GB: In terms of impervious cover, all of the property that is subject to the settlement agreement will comply with SOS. The majority of the acreage will be in strict compliance with all aspects of the SOS ordinance. Some of our properties comply with House Bill 1704, which would allow them to be developed under ordinances that were in effect prior to the passage of SOS. We are, by agreement, going to develop these properties at a much higher water quality standard than House Bill 1704 would allow. These properties will be developed at a water quality standard that is much closer to compliance with SOS than the ordinances under which they were originally permitted.
AC: What changes have been made to your plans for developing your land as a result of the agreement (i.e. what will not get built)?
GB: In round numbers, I would say that we would be decreasing the number of planned residential units by 40% to 50% and the amount of commercial development by 60% to 70%.
AC: You have agreed in principle to SOS's request that you cease new development in the Barton Springs Zone. Why? Where and on what can we expect you to focus your efforts next?
GB: With the exception of the land that is subject to the settlement agreement, I have agreed with SOS not to involve myself in any new development within the Barton Springs Zone (neither the recharge or the contributing zone), as long as SOS won't oppose my future developments in the Desired Development Zone. As to why I would agree to such an unusual request, I simply wanted to underscore my commitment to these negotiations and to the settlement agreement. I do not want anything that I might do in the future to jeopardize the goodwill that, hopefully, this settlement agreement will create.
My primary development focus will be in the Desired Development Zone in South Austin. I do not believe that South Austin has ever gotten a fair shake from the city, both in terms of money and attention. Before I quit, I would like to see South Austin have equal standing with North Austin. As long as the city keeps its commitment to provide infrastructure within the Desired Development Zone in South Austin, I am confident that is where I will stay with my future projects.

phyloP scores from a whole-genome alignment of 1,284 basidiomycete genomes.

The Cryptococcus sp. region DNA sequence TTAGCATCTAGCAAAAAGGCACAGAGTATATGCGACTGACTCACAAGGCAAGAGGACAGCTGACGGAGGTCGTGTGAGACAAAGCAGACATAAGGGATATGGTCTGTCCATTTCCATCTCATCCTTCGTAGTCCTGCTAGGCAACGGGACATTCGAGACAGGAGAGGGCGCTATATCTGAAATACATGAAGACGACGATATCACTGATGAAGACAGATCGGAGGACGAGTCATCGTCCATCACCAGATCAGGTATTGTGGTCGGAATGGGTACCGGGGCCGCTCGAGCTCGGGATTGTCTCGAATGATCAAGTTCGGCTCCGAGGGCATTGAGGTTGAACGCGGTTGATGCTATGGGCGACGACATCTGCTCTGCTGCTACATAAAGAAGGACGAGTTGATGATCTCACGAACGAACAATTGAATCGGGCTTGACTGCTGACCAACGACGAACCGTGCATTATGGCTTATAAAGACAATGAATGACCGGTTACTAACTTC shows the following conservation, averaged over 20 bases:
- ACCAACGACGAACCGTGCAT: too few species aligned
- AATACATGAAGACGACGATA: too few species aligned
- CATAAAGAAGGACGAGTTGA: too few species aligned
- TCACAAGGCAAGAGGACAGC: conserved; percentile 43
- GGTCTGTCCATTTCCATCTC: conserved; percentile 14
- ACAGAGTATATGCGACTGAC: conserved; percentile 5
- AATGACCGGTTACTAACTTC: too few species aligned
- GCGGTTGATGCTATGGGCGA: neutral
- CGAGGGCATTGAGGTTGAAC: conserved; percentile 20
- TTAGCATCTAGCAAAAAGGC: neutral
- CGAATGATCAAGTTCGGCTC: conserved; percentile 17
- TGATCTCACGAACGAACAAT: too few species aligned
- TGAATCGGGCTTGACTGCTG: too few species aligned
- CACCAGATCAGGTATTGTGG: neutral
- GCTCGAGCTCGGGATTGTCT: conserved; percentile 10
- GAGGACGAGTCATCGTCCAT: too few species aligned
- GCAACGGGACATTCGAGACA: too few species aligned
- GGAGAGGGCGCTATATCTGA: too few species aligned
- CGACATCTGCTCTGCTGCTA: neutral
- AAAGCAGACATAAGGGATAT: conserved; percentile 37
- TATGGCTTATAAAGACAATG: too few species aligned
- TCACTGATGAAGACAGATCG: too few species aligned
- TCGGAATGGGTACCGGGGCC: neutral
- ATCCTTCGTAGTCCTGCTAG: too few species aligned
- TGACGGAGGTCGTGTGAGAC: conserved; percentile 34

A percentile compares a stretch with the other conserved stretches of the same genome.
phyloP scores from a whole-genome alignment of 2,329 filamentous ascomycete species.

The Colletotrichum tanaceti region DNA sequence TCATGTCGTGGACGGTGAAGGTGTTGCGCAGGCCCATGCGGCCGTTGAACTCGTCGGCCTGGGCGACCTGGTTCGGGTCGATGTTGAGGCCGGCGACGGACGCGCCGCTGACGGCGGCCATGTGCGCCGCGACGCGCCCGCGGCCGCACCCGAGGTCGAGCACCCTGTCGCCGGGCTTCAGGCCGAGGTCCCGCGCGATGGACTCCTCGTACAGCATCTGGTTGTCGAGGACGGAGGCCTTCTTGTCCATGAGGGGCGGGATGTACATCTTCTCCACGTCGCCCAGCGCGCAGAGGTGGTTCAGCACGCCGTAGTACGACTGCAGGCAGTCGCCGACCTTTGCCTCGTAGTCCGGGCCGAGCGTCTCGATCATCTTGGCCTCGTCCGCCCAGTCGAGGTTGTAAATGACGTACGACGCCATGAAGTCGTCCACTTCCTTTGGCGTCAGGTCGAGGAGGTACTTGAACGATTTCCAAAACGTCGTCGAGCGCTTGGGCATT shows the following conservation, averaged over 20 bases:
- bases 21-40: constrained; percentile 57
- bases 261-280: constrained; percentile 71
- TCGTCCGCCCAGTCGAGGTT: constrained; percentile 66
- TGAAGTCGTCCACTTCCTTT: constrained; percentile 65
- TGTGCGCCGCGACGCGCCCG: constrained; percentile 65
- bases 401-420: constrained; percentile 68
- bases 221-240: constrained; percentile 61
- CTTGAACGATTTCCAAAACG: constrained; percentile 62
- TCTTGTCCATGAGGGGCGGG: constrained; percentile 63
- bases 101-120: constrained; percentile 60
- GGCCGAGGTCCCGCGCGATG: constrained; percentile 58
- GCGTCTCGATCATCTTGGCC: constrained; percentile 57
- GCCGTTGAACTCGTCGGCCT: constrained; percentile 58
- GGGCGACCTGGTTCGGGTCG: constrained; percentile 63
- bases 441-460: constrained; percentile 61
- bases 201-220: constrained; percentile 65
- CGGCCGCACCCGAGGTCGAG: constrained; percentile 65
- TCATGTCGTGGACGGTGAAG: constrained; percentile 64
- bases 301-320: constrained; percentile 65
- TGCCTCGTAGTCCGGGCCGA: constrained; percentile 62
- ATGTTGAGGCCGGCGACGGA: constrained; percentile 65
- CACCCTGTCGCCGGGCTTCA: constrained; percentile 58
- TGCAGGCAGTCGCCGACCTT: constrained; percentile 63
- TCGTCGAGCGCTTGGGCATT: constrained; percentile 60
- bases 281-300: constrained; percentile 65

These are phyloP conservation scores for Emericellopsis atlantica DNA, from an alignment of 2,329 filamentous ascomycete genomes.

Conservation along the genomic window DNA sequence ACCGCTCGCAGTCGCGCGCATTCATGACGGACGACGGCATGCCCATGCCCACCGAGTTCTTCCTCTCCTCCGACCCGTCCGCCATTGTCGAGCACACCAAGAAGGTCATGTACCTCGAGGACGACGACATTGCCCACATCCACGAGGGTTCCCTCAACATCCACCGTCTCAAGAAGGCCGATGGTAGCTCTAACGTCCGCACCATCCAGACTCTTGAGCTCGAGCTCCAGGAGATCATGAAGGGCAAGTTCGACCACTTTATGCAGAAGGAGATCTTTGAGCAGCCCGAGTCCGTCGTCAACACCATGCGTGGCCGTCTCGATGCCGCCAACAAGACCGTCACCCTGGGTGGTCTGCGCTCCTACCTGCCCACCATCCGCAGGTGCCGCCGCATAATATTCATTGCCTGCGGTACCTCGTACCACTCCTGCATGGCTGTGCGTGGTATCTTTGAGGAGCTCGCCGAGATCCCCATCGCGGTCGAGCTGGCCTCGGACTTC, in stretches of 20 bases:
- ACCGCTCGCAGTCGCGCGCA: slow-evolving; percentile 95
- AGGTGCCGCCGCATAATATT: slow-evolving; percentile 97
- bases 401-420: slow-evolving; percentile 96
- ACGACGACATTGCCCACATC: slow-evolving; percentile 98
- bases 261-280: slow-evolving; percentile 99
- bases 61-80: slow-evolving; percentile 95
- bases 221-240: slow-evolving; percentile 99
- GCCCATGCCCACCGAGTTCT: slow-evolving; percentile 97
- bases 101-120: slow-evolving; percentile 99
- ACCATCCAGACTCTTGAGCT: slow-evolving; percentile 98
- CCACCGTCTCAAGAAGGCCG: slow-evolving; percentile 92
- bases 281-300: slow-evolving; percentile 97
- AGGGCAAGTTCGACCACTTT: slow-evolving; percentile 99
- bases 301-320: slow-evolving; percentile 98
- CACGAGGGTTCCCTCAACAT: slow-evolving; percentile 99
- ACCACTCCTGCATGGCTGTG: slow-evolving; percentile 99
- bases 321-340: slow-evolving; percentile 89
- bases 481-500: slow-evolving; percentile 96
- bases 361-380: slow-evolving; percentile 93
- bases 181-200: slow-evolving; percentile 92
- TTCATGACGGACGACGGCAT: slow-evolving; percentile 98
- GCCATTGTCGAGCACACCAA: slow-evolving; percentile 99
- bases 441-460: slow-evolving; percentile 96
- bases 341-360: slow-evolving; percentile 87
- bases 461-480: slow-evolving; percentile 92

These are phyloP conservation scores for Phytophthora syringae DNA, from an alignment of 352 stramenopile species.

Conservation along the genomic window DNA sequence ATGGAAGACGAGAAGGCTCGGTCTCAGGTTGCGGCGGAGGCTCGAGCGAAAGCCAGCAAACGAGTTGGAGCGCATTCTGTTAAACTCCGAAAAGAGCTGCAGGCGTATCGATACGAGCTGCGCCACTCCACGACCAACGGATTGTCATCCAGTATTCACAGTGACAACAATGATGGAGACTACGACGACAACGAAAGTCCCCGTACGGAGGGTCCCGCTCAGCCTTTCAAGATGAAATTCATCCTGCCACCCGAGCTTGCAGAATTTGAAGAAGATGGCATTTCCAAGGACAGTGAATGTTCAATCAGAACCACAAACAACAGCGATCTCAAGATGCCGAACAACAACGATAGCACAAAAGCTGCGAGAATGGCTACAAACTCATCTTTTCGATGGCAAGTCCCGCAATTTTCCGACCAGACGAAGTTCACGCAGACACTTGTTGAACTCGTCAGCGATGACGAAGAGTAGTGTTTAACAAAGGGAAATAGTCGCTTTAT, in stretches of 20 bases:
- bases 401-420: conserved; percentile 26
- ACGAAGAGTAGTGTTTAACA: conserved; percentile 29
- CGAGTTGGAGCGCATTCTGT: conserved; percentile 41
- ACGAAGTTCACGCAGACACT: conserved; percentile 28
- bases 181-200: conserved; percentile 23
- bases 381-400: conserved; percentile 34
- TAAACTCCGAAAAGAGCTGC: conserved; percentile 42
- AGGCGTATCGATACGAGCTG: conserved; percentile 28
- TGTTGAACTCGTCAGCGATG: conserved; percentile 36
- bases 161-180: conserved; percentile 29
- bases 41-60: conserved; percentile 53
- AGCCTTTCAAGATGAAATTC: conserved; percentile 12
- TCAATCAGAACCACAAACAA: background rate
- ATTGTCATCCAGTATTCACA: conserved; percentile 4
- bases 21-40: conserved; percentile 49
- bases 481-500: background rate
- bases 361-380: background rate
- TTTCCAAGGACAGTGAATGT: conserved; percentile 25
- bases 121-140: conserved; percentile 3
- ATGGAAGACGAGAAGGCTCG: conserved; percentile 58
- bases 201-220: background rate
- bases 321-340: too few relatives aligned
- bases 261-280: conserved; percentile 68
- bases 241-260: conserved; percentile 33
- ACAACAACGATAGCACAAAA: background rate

AC: Now that you are not an owner of the Rockets, which of Dennis Rodman's hair colors is your favorite? And will Rodman lead the Mavs to the NBA finals?
GB: As far as me not being an owner of the Rockets any more and Dennis Rodman's hair colors, they actually have quite a bit to do with each other. My goal was to win an NBA championship and I was fortunate enough to win two, but I did not want to be part of a team that included Charles Barkley. Players like Rodman and Barkley not only destroy teams, they will ultimately destroy the league. Getting an opportunity to be around remarkable human beings, such as Hakeem Olajuwon, Clyde Drexler, and Rudy Tomjanovich, was a wonderful experience. But in sports it really is true that one bad apple can spoil the whole barrel.
I am looking forward to meeting Mr. Cuban, the new owner of the Mavericks, and offering him some free advice regarding personnel moves, such as Rodman. He's probably already gotten the same advice from Commissioner David Stern. I am confident that that will make a much more lasting impression than anything that I might say.
By the way, if you were wondering if I see myself as either General Grant or General Lee in this situation, the answer would have to be General Lee.